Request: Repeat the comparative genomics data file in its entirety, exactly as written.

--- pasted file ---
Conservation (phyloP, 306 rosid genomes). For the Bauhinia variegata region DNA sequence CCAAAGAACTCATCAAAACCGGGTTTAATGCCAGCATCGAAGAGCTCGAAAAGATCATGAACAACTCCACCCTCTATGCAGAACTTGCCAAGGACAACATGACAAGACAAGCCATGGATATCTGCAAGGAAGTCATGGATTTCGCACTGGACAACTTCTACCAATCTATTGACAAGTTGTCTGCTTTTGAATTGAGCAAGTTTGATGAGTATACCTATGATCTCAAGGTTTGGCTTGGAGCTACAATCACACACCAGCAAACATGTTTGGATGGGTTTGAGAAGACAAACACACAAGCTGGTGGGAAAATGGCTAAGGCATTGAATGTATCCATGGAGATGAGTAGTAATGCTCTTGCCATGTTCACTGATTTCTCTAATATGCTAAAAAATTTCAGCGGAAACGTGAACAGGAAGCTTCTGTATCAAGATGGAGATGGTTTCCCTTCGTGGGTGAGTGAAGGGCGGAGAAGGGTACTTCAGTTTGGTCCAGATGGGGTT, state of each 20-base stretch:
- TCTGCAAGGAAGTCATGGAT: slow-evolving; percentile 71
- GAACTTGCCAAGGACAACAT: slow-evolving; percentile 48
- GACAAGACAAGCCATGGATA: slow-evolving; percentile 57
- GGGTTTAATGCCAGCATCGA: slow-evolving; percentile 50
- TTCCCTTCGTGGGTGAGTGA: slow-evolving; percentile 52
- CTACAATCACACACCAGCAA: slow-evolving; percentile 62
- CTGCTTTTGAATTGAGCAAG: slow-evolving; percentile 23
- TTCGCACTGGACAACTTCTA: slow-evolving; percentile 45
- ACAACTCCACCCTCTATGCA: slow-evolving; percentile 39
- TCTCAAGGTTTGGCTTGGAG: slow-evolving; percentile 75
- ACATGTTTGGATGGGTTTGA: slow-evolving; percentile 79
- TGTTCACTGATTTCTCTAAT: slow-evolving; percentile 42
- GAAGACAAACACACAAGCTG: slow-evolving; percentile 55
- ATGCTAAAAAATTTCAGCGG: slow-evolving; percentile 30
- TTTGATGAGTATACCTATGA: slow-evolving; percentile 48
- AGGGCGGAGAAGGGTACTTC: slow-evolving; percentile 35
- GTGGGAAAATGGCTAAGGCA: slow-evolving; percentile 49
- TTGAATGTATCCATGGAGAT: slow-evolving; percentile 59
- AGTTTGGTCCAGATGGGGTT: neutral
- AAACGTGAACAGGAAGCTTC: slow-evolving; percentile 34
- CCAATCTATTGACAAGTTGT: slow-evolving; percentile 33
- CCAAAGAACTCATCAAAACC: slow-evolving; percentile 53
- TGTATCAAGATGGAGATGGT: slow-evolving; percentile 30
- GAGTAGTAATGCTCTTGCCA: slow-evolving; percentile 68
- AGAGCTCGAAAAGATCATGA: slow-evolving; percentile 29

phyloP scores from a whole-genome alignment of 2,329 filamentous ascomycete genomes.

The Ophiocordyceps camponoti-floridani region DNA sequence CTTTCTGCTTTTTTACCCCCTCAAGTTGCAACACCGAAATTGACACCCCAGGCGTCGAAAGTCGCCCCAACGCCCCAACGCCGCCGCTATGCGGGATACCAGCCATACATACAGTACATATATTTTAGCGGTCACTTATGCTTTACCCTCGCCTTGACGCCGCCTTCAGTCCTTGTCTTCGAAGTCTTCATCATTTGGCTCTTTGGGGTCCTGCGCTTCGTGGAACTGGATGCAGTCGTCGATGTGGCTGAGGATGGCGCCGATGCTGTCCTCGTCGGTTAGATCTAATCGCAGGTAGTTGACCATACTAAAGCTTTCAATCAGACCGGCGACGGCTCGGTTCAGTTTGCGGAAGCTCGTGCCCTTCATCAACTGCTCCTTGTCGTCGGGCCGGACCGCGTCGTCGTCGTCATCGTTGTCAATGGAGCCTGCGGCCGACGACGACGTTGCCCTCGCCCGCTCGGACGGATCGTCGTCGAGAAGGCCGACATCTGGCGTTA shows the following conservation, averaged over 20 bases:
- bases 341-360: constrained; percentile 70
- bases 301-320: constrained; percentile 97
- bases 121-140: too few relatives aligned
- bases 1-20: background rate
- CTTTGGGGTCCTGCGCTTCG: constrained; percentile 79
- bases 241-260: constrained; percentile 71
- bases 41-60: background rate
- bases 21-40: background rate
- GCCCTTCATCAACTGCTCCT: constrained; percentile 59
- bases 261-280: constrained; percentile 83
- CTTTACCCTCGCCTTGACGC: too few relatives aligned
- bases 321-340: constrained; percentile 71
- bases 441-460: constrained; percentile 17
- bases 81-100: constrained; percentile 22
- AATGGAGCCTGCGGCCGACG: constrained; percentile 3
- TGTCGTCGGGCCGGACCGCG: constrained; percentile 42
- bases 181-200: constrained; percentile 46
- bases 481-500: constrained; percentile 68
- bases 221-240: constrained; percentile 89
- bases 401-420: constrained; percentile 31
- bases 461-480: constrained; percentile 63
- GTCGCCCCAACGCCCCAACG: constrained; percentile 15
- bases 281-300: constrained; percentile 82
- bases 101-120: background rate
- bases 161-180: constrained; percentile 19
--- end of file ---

Conservation (phyloP, 306 rosid genomes). For the Bauhinia variegata region DNA sequence CCAAAGAACTCATCAAAACCGGGTTTAATGCCAGCATCGAAGAGCTCGAAAAGATCATGAACAACTCCACCCTCTATGCAGAACTTGCCAAGGACAACATGACAAGACAAGCCATGGATATCTGCAAGGAAGTCATGGATTTCGCACTGGACAACTTCTACCAATCTATTGACAAGTTGTCTGCTTTTGAATTGAGCAAGTTTGATGAGTATACCTATGATCTCAAGGTTTGGCTTGGAGCTACAATCACACACCAGCAAACATGTTTGGATGGGTTTGAGAAGACAAACACACAAGCTGGTGGGAAAATGGCTAAGGCATTGAATGTATCCATGGAGATGAGTAGTAATGCTCTTGCCATGTTCACTGATTTCTCTAATATGCTAAAAAATTTCAGCGGAAACGTGAACAGGAAGCTTCTGTATCAAGATGGAGATGGTTTCCCTTCGTGGGTGAGTGAAGGGCGGAGAAGGGTACTTCAGTTTGGTCCAGATGGGGTT, state of each 20-base stretch:
- TCTGCAAGGAAGTCATGGAT: slow-evolving; percentile 71
- GAACTTGCCAAGGACAACAT: slow-evolving; percentile 48
- GACAAGACAAGCCATGGATA: slow-evolving; percentile 57
- GGGTTTAATGCCAGCATCGA: slow-evolving; percentile 50
- TTCCCTTCGTGGGTGAGTGA: slow-evolving; percentile 52
- CTACAATCACACACCAGCAA: slow-evolving; percentile 62
- CTGCTTTTGAATTGAGCAAG: slow-evolving; percentile 23
- TTCGCACTGGACAACTTCTA: slow-evolving; percentile 45
- ACAACTCCACCCTCTATGCA: slow-evolving; percentile 39
- TCTCAAGGTTTGGCTTGGAG: slow-evolving; percentile 75
- ACATGTTTGGATGGGTTTGA: slow-evolving; percentile 79
- TGTTCACTGATTTCTCTAAT: slow-evolving; percentile 42
- GAAGACAAACACACAAGCTG: slow-evolving; percentile 55
- ATGCTAAAAAATTTCAGCGG: slow-evolving; percentile 30
- TTTGATGAGTATACCTATGA: slow-evolving; percentile 48
- AGGGCGGAGAAGGGTACTTC: slow-evolving; percentile 35
- GTGGGAAAATGGCTAAGGCA: slow-evolving; percentile 49
- TTGAATGTATCCATGGAGAT: slow-evolving; percentile 59
- AGTTTGGTCCAGATGGGGTT: neutral
- AAACGTGAACAGGAAGCTTC: slow-evolving; percentile 34
- CCAATCTATTGACAAGTTGT: slow-evolving; percentile 33
- CCAAAGAACTCATCAAAACC: slow-evolving; percentile 53
- TGTATCAAGATGGAGATGGT: slow-evolving; percentile 30
- GAGTAGTAATGCTCTTGCCA: slow-evolving; percentile 68
- AGAGCTCGAAAAGATCATGA: slow-evolving; percentile 29

phyloP scores from a whole-genome alignment of 2,329 filamentous ascomycete genomes.

The Ophiocordyceps camponoti-floridani region DNA sequence CTTTCTGCTTTTTTACCCCCTCAAGTTGCAACACCGAAATTGACACCCCAGGCGTCGAAAGTCGCCCCAACGCCCCAACGCCGCCGCTATGCGGGATACCAGCCATACATACAGTACATATATTTTAGCGGTCACTTATGCTTTACCCTCGCCTTGACGCCGCCTTCAGTCCTTGTCTTCGAAGTCTTCATCATTTGGCTCTTTGGGGTCCTGCGCTTCGTGGAACTGGATGCAGTCGTCGATGTGGCTGAGGATGGCGCCGATGCTGTCCTCGTCGGTTAGATCTAATCGCAGGTAGTTGACCATACTAAAGCTTTCAATCAGACCGGCGACGGCTCGGTTCAGTTTGCGGAAGCTCGTGCCCTTCATCAACTGCTCCTTGTCGTCGGGCCGGACCGCGTCGTCGTCGTCATCGTTGTCAATGGAGCCTGCGGCCGACGACGACGTTGCCCTCGCCCGCTCGGACGGATCGTCGTCGAGAAGGCCGACATCTGGCGTTA shows the following conservation, averaged over 20 bases:
- bases 341-360: constrained; percentile 70
- bases 301-320: constrained; percentile 97
- bases 121-140: too few relatives aligned
- bases 1-20: background rate
- CTTTGGGGTCCTGCGCTTCG: constrained; percentile 79
- bases 241-260: constrained; percentile 71
- bases 41-60: background rate
- bases 21-40: background rate
- GCCCTTCATCAACTGCTCCT: constrained; percentile 59
- bases 261-280: constrained; percentile 83
- CTTTACCCTCGCCTTGACGC: too few relatives aligned
- bases 321-340: constrained; percentile 71
- bases 441-460: constrained; percentile 17
- bases 81-100: constrained; percentile 22
- AATGGAGCCTGCGGCCGACG: constrained; percentile 3
- TGTCGTCGGGCCGGACCGCG: constrained; percentile 42
- bases 181-200: constrained; percentile 46
- bases 481-500: constrained; percentile 68
- bases 221-240: constrained; percentile 89
- bases 401-420: constrained; percentile 31
- bases 461-480: constrained; percentile 63
- GTCGCCCCAACGCCCCAACG: constrained; percentile 15
- bases 281-300: constrained; percentile 82
- bases 101-120: background rate
- bases 161-180: constrained; percentile 19